In the Year Of Our Lord 1841, the eastern seaways are teeming with traders. And in this game based on James Clavell’s best-selling novel you are Dirk Struan, a merchant intent upon amassing a fortune as quickly as possible in the streets and seas of the Orient.
As in any trading game, a financial stake is required; in Tai-Pan it’s to be found in the local town of Canton — a loan of $300,000, repayable in six months on pain of death. The sum is sufficient for some of your needs, but not all. For instance, you need a ship, and the three up for sale are a lorcha (a lightly armed, fast smuggling ship) at $150,000, a standard trading clipper with more cannon and crew for $250,000, and a heavily armed frigate which at $400,000 is out of your range — at first.
The stews of the Far East offer delights, dangers, deals and man-power. Once purchased a vessel must be crewed, either with mercenary sea-dogs or with infinitely cheaper press-ganged labour. The jobcentres for the latter are inns, where only the most exhausted and drunked seafromnt dregs are incapable of resisting their unceremonious enlistment.
With a full complement of crew (some ships need more sailors than others), the vessel can be loaded with such valuable objects as maps, compass, telescope and sextant, foodstuffs and trading goods bought from warehouses and suppliers.
During these consumer expeditions, you may find gambling dens where you can bet on a race between mythical beasts, substantially plumping your wallet or giving it anorexia. Other urban delights include a brothel and inn that can delight — and leave you tired, drunk, and susceptible to press-ganging.
In town, smugglers may accost you and try to sell you highly dangerous contraband, which is very profitable when traded between ports — but carries the risk of gaol.
With purchased items stored in your ship’s limited cargo space, you choose a shipping route and set sail for distant ports. Weather conditions, wind direction and pirate ships can jeopardise any voyage, but a careful choice of route can diminish such problems.
As you put to sea, the street scenes are replaced by a bird’s-eye view of ocean and land. Beneath this geographic scene are seven icons which raise and lower the ship’s sails, assess the wind direction, provide a telescope, offer a combat mode, unfurl a map of the China Seas and feed the crew — important, because otherwise they might mutiny from hunger or succumb to scurvy, the sailor’s disease caused by lack of vitamin C.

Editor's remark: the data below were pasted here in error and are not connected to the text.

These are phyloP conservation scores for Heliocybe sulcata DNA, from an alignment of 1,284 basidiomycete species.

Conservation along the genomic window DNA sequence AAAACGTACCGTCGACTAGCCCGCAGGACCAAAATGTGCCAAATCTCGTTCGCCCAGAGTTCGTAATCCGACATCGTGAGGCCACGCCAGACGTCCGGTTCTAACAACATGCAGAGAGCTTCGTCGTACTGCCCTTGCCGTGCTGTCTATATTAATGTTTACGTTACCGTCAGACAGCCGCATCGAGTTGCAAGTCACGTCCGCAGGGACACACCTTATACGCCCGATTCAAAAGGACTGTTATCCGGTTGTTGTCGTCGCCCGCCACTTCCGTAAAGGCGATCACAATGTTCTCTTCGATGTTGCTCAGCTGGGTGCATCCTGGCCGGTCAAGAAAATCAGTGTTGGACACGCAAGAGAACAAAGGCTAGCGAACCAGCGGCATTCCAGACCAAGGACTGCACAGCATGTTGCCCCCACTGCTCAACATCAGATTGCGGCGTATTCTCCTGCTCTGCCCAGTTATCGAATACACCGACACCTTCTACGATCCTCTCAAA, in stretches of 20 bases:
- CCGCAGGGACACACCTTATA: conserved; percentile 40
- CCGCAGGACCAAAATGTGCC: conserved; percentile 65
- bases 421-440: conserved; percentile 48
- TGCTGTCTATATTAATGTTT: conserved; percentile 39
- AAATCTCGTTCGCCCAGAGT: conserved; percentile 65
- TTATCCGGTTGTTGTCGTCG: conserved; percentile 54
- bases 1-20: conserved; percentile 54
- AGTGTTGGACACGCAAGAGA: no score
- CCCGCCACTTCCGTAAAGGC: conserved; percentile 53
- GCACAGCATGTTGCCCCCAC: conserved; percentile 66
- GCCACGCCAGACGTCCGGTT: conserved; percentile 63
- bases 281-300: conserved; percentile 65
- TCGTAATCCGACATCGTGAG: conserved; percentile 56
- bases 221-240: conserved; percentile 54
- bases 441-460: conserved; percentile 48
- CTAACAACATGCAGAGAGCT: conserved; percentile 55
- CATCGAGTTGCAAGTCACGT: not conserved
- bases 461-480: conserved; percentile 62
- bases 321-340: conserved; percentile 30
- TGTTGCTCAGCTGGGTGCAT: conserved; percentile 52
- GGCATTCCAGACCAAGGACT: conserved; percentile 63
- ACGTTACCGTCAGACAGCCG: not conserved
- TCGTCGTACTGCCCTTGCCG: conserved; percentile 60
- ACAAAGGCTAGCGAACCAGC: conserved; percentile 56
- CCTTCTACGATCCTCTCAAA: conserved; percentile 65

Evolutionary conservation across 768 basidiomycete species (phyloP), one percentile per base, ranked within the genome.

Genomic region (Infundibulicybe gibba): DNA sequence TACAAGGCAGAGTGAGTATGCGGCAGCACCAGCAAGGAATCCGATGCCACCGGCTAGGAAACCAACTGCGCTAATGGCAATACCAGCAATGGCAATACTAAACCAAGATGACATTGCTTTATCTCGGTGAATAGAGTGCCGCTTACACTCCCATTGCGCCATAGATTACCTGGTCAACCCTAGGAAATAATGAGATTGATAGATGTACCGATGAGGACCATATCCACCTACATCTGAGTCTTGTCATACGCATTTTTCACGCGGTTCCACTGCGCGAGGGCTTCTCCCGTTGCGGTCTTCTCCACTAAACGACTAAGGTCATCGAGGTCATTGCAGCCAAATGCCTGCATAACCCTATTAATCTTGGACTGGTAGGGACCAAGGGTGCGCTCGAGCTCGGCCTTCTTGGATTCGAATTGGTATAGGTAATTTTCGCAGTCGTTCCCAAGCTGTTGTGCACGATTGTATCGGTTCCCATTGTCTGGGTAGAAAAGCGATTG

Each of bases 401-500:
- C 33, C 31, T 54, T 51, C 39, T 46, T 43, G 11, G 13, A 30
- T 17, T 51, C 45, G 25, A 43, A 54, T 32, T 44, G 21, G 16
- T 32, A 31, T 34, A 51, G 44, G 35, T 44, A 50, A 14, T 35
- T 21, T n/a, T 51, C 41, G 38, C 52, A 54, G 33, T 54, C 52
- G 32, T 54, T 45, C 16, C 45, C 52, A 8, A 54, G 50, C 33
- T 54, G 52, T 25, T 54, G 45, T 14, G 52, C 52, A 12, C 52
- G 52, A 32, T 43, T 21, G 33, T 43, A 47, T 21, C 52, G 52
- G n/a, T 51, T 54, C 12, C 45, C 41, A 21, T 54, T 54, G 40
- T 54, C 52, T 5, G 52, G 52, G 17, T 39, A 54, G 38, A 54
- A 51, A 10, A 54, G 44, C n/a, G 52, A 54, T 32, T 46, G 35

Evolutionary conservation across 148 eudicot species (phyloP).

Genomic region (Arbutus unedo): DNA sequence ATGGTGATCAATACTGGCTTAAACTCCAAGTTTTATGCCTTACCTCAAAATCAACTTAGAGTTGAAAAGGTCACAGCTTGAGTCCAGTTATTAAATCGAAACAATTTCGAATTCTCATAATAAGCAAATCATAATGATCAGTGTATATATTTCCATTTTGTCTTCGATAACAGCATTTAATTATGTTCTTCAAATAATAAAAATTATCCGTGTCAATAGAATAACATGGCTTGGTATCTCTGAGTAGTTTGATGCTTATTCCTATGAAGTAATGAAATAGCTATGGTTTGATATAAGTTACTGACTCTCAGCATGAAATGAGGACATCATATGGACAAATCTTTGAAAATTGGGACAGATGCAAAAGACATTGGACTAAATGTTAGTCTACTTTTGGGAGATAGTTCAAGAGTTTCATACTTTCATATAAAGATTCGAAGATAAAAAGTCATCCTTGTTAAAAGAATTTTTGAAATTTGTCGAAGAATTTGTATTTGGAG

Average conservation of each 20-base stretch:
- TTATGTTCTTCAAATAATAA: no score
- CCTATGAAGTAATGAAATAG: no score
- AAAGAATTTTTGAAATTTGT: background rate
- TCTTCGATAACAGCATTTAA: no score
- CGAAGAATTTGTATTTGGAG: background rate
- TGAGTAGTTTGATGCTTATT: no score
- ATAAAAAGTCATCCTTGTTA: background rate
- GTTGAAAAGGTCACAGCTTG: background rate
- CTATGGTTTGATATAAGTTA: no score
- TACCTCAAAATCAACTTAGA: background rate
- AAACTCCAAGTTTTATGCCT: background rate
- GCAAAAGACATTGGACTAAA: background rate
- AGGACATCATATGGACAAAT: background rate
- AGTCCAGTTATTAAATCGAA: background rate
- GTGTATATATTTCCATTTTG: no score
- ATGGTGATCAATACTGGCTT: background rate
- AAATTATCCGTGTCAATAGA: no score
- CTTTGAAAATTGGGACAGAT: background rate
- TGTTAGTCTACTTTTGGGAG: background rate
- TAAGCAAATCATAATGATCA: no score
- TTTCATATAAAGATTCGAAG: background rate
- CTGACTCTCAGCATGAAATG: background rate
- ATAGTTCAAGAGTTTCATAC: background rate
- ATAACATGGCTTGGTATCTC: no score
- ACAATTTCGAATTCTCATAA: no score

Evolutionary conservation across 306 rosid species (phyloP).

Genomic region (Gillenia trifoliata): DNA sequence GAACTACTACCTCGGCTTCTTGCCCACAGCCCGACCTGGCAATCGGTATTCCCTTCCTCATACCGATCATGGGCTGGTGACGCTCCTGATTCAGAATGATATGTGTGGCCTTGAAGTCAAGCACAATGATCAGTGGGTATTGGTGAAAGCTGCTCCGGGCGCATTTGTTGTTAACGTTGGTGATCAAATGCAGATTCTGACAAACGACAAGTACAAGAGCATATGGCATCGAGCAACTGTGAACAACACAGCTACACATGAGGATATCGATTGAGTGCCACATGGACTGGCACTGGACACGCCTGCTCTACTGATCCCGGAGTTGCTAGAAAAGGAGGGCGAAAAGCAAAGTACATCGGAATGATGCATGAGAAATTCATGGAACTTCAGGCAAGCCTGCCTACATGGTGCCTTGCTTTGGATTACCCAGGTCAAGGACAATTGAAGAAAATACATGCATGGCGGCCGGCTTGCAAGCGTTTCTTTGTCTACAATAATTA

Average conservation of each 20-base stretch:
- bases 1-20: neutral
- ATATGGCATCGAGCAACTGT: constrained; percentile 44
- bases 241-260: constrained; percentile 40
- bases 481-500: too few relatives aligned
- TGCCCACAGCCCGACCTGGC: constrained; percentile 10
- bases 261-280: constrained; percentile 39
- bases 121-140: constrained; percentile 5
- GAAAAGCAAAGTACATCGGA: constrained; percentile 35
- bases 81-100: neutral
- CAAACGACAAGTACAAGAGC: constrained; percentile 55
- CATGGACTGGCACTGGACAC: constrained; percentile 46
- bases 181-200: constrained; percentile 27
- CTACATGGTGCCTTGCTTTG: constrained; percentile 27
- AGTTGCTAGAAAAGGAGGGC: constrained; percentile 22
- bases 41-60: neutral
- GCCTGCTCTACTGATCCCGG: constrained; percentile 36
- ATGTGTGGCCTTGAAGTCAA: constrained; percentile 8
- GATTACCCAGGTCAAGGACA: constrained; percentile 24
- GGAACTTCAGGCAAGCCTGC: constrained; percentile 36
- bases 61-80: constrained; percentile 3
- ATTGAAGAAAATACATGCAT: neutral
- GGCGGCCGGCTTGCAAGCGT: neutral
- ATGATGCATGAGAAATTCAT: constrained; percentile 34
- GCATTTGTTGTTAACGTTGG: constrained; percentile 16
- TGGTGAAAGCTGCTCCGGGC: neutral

With a powerful frigate, you can turn privateer and plunder other craft. If hit by cannonballs a ship is disabled and can be boarded by sailing alongside and killing its Captain.
But fierce resistance can be expected, and you might have to retreat to your vessel. If too many of your crew are killed in battle, your own ship becomes unsailable. (Likewise, don’t kill too many enemy sailors — you’ll need them to sail the captured ship.) And fighting reduces your men’s stamina, already eaten away by hunger.
Careful cannon fire ensures that the captured vessel and its cargo remain intact and seaworthy and will fetch a high price in port. But other privateers my attempt to take your captured ships and end your quest for fortune.
As you build up your fleet, a great trading empire can be founded, generating enough wealth to repay your debt and leave you a colonial master of the Orient.
“This is one of the best trader games around, and very good by any standards. The graphics are colourful, and the sound on the 128 version is very impressive. With such a variety of things to do (trading, killing pirates etc) and a huge playing area it can keep the player enthralled for hours. Tai-Pan is one of the most enjoyable games to come out this year — buy it and you won’t regret it!”
“The long wait has been worth it. It’s obvious from the first game of Tai-Pan that months of work have gone into making this one of the best trading games around. It’s not just because of the attractive and cleverly-designed graphics, but also becuase it’s so tremendously addictive and playable. The only bad point is the complexity of this Oriental wonder! The screens at all the ports are exactly the same, though laid out differently — even so it taks ages for boredom to set in. It’s all highly original and the realism is unbelievable; you’ll have to play it to find out.”
“Whereas most licensed novels require some knowledge of the story line, Tai-Pan is an excellent game in itself — and the Oriental scene adds dramatically to the atmosphere. The objective may seem difficult, but the icons and simple question/answer options are a great help and I was soon engrossed. Tai-Pan isn’t easy — it requires dedicated mapping and note-keeping. But there’s a lot to keep the player occupied: a gambling game, a fast-reaction shoot-’em-up (boarding) and a pseudo Gauntlet game. Add to those the astounding street-scene graphics and Oriental electro-bop tune, and you’ve got one of the most enthralling arcade adventures of the year.”
Control keys: Q up, Z down, I left, P right, N fire, SPACE toggle icon
Joystick: Cursor, Kempston, Sinclair
Use of colour: very good
Graphics: range from simple to detailed and decorative
Sound: a good tune but potentially annoying
Skill levels: one
General rating: an enthralling trade-’em-up adventure with depth and atmosphere